Total RNA from shoots of the 21 remaining plants was extracted using a Qiagen RNeasy Plant Mini kit (Qiagen, DK). Libraries were prepared using the TruSeq Stranded mRNA Sample Prep kit (Illumina, CA, USA) and sequenced at BGI Genomics in Hong Kong, China. Paired-end sequencing, with 2 × 100 nt, was performed in three lanes of an Illumina HiSeq 2000 instrument (Illumina, CA, USA). In each lane, samples from each block of the experiment were barcoded and sequenced.

RNA-Seq reads were evaluated with FastQC (www.bioinformatics.babraham.ac.uk/projects/fastqc/) for quality control (see analysis pipeline in Additional File 2: Fig. S5). Next, Trimmomatic [67] removed low quality sequences and the Illumina adapters. The following parameters were used in Trimmomatic: ILLUMINACLIP:TruSeq3-PE-2.fa:2:15:7 SLIDINGWINDOW:4:5 MINLEN:25. The reads were mapped to the reference genome of H. impetiginosus, which has ~ 557 Mbp and 31,688 genes [40], using STAR software [68]. The following parameters were used in STAR: --outFilterMismatchNoverLmax 0.5 --outFilterMatchNmin 16 --outFilterScoreMinOverLread 0 --outFilterMatchNminOverLread 0 --alignMatesGapMax 1000 --alignIntronMax 10,000 --outFilterType BySJout --outFilterMultimapNmax 20 --outSAMtype BAM Unsorted --alignSJoverhangMin 8. Alignment quality was analyzed using SAMStat [69].

Analyses of differential expression

The HTSeq-count script [70] was used to count the number of reads in each sample that mapped to only one gene annotated in the reference genome (Additional File 2: Fig. S5). For each sample, the number of reads uniquely mapped to each gene was used as an estimate of gene expression. The gene counting vector for each sample was combined into a matrix, in R software, with genes as rows and the 21 samples (species × treatments × replicates) as columns. Genes with a total count of less than 50 across the 21 samples were excluded from further analyses. The statistical power is lower for these genes and they increase the need for multiple test corrections with false discovery rate (FDR) [71].

In order to identify differentially expressed genes (DEG), the counting matrix was analyzed using the Bioconductor packages DESeq2 [72] and edgeR [73]. Both programs apply statistical methods based on negative binomial distribution to normalize against differences in library size, preventing bias from the relative sample size of the transcriptomes (for a review, see [74]). The Relative Log Expression (RLE) method and Trimmed Mean of M-values (TMM) were used for DESeq2 and edgeR, respectively.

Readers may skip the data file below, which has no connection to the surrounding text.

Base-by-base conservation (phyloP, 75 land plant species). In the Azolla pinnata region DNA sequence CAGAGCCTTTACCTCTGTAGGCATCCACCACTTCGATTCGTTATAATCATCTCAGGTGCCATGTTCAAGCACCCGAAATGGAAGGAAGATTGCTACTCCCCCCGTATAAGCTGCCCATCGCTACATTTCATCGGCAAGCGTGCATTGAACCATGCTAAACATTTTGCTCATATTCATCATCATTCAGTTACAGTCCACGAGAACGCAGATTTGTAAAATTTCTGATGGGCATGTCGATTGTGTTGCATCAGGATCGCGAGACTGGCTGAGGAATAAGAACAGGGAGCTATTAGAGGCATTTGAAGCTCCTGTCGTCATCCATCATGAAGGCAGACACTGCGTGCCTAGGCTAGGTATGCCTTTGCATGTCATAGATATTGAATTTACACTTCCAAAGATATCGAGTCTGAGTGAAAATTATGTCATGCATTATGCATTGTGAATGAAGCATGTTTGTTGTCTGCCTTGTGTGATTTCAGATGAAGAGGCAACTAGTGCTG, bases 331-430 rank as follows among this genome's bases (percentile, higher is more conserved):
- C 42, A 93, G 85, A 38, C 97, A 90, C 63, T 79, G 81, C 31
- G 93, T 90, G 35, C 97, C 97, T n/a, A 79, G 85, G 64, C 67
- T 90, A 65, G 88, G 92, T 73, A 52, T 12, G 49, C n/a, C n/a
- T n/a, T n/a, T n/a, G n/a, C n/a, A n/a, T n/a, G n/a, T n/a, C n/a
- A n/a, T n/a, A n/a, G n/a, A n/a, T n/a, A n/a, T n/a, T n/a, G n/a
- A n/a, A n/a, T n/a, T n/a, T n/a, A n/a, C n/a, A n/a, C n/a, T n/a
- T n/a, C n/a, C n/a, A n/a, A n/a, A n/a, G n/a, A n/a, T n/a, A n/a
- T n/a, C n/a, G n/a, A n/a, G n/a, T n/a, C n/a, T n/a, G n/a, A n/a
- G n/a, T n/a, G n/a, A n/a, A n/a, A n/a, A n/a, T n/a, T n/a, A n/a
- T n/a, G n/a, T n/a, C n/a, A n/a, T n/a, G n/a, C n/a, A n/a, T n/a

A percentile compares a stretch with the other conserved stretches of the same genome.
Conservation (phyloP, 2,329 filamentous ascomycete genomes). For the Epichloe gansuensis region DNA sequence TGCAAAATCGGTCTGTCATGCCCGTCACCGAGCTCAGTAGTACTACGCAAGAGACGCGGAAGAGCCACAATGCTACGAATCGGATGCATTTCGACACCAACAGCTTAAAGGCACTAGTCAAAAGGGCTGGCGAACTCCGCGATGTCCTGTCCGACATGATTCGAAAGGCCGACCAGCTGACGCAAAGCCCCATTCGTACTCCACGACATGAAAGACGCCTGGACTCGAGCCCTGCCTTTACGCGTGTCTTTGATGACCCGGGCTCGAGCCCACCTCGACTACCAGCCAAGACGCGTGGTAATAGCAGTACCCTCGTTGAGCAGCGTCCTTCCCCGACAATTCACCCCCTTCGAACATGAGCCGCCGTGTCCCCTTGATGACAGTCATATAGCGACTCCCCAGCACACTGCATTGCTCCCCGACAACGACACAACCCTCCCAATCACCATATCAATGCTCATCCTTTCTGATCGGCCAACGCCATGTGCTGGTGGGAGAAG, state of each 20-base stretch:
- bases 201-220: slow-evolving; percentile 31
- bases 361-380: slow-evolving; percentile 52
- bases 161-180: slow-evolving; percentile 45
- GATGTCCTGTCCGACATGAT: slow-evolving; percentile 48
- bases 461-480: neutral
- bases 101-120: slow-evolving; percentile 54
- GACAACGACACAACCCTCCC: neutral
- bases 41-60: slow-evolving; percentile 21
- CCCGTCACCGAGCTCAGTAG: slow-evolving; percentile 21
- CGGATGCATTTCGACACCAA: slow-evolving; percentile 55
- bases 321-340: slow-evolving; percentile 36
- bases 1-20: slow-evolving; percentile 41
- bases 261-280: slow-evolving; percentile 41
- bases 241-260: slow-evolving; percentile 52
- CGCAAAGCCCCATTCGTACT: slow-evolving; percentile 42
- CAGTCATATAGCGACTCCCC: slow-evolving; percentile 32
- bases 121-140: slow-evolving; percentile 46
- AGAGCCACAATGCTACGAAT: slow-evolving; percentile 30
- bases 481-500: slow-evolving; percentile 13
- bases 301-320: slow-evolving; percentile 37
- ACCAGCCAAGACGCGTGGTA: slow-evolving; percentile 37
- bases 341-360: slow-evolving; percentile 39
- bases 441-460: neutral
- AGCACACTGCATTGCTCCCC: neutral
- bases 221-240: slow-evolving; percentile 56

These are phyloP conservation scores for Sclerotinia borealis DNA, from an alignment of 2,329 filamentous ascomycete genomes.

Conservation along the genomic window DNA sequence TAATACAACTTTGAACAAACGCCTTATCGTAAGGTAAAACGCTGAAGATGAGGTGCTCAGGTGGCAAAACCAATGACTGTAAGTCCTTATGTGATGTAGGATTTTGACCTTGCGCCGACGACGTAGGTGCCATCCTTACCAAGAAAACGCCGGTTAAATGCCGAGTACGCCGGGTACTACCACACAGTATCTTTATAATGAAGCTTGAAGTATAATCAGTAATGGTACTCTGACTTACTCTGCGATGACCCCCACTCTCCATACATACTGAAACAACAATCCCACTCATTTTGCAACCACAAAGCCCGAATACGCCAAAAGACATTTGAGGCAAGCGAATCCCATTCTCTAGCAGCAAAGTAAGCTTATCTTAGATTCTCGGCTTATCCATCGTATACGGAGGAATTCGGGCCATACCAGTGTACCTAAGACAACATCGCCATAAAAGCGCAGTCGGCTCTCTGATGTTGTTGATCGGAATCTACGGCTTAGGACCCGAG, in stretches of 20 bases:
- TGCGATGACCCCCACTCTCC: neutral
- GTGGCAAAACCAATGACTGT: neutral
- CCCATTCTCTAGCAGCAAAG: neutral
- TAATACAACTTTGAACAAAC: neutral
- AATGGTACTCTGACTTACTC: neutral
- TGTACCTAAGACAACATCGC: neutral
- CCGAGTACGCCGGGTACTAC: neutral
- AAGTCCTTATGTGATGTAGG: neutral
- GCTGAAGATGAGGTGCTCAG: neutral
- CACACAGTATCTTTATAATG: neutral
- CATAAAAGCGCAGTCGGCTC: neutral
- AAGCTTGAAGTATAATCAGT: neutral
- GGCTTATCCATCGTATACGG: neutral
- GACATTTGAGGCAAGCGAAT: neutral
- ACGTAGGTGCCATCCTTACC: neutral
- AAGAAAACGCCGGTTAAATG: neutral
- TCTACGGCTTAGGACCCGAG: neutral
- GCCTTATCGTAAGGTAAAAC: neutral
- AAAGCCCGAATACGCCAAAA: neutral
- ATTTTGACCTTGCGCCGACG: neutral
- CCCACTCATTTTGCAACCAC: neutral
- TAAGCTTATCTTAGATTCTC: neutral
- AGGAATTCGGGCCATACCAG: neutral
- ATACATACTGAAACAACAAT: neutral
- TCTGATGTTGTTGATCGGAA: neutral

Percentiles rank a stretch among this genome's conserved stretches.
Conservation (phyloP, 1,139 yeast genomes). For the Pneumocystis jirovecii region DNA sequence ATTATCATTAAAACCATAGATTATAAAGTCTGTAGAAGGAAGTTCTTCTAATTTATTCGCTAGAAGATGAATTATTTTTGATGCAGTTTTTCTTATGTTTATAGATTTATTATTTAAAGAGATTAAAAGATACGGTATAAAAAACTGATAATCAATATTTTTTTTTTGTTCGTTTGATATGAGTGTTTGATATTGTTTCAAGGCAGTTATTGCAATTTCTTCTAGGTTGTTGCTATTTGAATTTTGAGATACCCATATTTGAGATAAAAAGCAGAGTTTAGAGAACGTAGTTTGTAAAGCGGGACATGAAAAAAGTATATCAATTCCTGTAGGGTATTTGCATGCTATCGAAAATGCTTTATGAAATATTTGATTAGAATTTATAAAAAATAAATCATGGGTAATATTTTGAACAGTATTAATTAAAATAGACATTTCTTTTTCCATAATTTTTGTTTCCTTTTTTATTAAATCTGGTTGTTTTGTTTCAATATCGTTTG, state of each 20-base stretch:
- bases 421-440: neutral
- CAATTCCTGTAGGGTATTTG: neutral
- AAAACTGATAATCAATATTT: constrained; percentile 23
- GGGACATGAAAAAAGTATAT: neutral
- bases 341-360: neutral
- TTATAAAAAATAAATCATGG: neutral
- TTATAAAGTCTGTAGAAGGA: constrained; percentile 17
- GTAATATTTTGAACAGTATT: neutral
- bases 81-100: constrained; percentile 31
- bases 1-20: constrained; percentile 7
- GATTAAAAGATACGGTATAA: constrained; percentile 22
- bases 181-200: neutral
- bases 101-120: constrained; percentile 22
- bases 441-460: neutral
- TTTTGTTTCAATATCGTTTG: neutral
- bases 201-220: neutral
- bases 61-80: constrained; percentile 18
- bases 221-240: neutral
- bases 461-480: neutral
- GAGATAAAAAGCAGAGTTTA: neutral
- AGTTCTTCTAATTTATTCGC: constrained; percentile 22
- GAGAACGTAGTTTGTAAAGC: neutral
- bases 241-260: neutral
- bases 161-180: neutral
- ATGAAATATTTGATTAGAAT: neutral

We obtained differentially expressed genes (DEGs) between treatments (wet and drought) for each species, using the threshold of FDR smaller than 0.05. In order to minimize false negatives, only the DESeq2 results were used for the follow-up functional analyses. A Venn diagram implemented in the online tool Venny 2.1 [75] was used to identify conserved expressed genes (CEG), namely DEG with the same direction of expression among pairwise species (e.g. genes up-regulated in both species). The remaining genes were further classified as exclusive, when differentially regulated in a single species, or diverged expressed genes (DiEG) when the direction of expression was opposite among pairwise species (e.g. up-regulated in one and down-regulated in the other). In other words, CEG was defined as orthologs with the same pattern of expression in different species, i.e. up- or down-regulated in two or more species; DiEG are orthologs with a different pattern of expression, i.e. up-regulated in one species and down-regulated in the other. The list of DEG, classified as CEG and DiEG, is provided as Additional File 1 (Table S6).

Functional annotation and transcription factor analysis

Functional annotation of all DEGs was performed using Gene Ontology (GO, [76]), KEGG Orthology (KO, [77]), Eukaryotic Orthologous Groups (KOG, [78]), PANTHER [79] and PFAM [80]. In addition, UniProt [81] protein annotation and the Blastp [82] best hit for Arabidopsis thaliana is also provided, along with its gene definition. This annotation is provided as supplementary material (Additional File 1: Table S6) and significantly improves the functional categorization of genes from the H. impetiginosus genome [40]. Functional enrichment analysis was performed using Fisher’s exact test with FDR < 0.05, in the AgriGO 2.0 online tool [83]. GO term sharing among species was analyzed with Venn diagrams using Venny software [75]. The metabolic pathways of DEGs were visualized using iPath3 [84] and the KO terms to identify pathways potentially affected by drought in each species.

Putative transcription factors among DEGs were identified using the prediction tool provided by the Plant Transcription Factor Database 4.0 (PlantTFDB - http://planttfdb.gao-lab.org/) [85]. Nucleotide sequences from DEGs were separated according to their expression level. Thus, each species had two input files: one for up-regulated and one for down-regulated genes. Up- and down-regulated transcription factors were identified and classified in terms of PlantTFDB gene families (e.g. MYB, NAC, WRKY, etc.) for each species.

Availability of data and materials